Last Updated on December 7, 2020 by ThoughtsStained
And welcome to my second installment of Writer Wonders, a new blog series where I answer questions about writing! I had so much fun answering questions in regards to plotting and worldbuilding last week and I’m excited to tackle some more questions today.
I also realize that I worked myself into a bind. I’d still really love to continue doing these posts, but I also just went on a social media hiatus, where I planned to ask people for more ideas. Do you think I should break that hiatus momentarily, in order to ask this question, and then disappear again? Or should I google ideas instead? Or hope readers ask their own in the comments? Let me know what you think in the comments below!
Now, let’s get to it!
Alexia Chantel asks a few different questions that I loved, so I’m going to answer them all below:
How do you know which writing project you want to start next?
Gosh, this one is so hard! I’m constantly coming up with new ideas. Sometimes, it’s really certain. Like, the past couple of years, I have been working on two different series, so it was really easy to figure out what to write next–the next book in the series! However, soon (hopefully in the later half of this year), I’ll be needing to write something new and it’ll be challenge to figure out what to write next!
A lot of it is my mood. I keep a list of ideas I want to write about in a Google Doc, so I could pull one from there. Or, if I know that I’m going to want to start a new project soon, I’ll start thinking about that as I near the end of another. It’s usually something as simple as a phrase, an idea or a certain character or plot point. Like, I know I want to write a cyberpunk story someday and I’ve been thinking about it more and more, so that might be my next project. Or, I have an entire Pinterest board of amazing art I love that might be the source of my next inspiration. I also want to write more mothers-who-do-more-than-mothering in fantasy. And older protagonists. I’d love to write a story of the failed chosen one and the aftermath of that.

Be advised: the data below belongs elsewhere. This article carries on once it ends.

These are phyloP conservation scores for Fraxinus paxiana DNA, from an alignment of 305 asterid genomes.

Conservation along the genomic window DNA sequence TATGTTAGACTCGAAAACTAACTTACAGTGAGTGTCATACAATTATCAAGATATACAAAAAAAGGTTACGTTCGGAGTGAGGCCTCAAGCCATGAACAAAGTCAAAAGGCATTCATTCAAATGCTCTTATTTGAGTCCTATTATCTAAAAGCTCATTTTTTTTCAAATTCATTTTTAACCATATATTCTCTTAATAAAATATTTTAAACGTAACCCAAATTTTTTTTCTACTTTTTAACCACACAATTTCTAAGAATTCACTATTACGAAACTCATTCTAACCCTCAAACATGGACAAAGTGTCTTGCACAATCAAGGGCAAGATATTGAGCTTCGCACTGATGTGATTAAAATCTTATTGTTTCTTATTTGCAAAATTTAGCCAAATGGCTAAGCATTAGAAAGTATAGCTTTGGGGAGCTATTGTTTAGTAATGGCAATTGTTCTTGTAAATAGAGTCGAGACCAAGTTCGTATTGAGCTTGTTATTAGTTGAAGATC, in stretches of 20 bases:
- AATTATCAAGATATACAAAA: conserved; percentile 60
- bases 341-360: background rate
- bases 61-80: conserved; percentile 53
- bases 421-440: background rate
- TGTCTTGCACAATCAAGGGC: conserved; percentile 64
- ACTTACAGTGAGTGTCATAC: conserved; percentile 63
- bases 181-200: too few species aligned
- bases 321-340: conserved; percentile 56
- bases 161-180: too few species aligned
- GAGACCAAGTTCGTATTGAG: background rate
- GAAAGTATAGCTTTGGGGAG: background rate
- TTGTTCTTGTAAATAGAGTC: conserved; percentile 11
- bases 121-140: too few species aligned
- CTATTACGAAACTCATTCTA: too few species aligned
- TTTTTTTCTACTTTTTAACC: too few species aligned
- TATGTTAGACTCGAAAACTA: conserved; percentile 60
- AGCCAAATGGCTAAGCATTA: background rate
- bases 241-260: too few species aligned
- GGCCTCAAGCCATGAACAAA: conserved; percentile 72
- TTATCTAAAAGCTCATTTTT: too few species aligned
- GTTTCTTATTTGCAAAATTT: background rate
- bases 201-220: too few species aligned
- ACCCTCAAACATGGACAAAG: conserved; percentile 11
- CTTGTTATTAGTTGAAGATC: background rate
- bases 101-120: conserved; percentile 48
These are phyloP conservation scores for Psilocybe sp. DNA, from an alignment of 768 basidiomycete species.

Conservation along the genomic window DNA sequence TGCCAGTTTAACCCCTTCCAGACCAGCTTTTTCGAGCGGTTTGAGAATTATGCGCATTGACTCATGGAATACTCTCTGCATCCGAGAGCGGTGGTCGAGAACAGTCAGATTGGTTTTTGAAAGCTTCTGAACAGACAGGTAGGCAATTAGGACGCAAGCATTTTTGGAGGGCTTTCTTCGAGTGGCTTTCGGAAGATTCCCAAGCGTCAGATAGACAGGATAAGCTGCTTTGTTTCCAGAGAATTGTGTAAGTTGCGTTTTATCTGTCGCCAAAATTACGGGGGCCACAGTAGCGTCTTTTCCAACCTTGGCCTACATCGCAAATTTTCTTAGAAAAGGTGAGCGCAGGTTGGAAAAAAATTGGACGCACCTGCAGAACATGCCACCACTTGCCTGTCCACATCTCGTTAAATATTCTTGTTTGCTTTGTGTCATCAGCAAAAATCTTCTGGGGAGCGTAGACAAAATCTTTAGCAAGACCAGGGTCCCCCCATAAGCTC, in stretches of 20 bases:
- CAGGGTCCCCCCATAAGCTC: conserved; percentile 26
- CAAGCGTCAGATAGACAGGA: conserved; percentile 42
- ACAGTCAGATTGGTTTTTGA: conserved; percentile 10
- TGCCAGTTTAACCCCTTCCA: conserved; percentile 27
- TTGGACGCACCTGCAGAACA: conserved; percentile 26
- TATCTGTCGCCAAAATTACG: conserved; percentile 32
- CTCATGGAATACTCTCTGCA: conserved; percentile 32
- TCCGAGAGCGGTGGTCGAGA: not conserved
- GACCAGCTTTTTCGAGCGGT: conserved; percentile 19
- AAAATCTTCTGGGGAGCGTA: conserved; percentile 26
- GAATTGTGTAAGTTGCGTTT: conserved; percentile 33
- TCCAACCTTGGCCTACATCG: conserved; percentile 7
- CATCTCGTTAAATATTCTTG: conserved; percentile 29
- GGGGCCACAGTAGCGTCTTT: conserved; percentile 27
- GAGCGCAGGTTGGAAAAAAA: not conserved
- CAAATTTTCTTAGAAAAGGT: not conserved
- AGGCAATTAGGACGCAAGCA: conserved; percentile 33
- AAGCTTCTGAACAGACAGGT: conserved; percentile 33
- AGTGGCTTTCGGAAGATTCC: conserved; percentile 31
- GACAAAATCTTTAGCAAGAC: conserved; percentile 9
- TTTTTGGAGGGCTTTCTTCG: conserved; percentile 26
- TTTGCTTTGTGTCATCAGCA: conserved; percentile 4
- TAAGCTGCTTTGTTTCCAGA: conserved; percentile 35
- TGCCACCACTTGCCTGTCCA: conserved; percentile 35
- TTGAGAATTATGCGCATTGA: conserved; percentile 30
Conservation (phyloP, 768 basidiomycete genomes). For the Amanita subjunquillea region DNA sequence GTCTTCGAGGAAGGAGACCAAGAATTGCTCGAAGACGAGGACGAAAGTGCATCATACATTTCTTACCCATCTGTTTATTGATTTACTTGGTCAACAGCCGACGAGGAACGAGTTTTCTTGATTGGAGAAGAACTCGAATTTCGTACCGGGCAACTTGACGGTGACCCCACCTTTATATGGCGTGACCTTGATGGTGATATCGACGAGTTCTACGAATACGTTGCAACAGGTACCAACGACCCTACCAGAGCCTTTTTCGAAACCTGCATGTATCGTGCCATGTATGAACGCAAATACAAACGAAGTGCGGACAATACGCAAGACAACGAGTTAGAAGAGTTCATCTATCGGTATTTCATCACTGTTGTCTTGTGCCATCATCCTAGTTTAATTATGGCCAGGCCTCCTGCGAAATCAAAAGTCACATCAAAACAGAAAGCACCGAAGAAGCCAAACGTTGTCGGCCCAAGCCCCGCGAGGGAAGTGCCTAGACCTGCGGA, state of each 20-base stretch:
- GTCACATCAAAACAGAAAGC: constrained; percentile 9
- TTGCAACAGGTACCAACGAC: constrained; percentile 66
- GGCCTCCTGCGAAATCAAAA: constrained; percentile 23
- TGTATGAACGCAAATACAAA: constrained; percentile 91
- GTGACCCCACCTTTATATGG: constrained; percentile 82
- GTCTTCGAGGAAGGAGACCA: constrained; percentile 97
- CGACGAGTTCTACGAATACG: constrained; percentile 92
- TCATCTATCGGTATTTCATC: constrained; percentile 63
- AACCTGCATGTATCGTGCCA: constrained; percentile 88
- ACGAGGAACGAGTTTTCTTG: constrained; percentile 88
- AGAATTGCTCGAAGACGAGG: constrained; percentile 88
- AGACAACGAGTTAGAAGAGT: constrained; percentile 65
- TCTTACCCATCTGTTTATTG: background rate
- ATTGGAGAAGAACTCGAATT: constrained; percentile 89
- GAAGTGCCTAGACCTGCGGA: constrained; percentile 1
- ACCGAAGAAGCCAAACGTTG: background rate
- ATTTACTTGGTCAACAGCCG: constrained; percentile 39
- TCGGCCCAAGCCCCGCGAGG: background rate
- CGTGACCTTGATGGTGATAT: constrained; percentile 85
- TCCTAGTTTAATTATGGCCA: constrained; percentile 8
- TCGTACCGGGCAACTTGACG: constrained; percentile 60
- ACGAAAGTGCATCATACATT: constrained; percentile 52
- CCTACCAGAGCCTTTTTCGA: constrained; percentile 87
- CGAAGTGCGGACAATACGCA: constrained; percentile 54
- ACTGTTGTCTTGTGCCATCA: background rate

Honestly, I think I just set a goal start date and start writing ideas down and see which one excites me the most; or, which one won’t leave me alone long enough to do anything else but write about it. If I lose my fire 20,000 words in, I can always switch to another idea and come back to this one!
As a writer, do you read for inspiration or enjoyment?
Enjoyment, hands down. Perhaps I’m doing it “wrong,” although I don’t think there is a wrong way to do anything, when it comes to writing (well, almost, but that’s another post). When it comes to reading, however, for me personally, if I’m so caught up in the craft in it, it’s usually a sign that I’m not as enamored with the story as I want to be, for me to completely forget I’m reading one. Sure, I’ll still have moments where I’ll sit back and think, “Wow, that was an amazing way to worldbuild,” or “Damn, I wish I could nail a cliffhanger like that.” But most of the time, I read for pleasure!
Do you set goals for yourself (i.e., daily word counts, weekly milestones, monthly check-ins)?
I do, in a way! I used to do daily word counts I hoped to hit, but I’ve shied away from that. I’ve focused more lately on consistently showing up to write. I try to write five times a week–treating it like your average job, which consists of a typical five-day work week. Sometimes, I hit that benchmark and sometimes, I don’t. I’ll also totally write on the weekends if I have time! But I’m trying to get better at not beating myself up if I “only” write 100 words one day, because I know I’ll have another day where I’ll write 3,000 and feel fantastic. I do think I’m going to start doing monthly check-ins on my blog, mostly because I think that’d be fun! So stay tuned for that, starting next month. 😉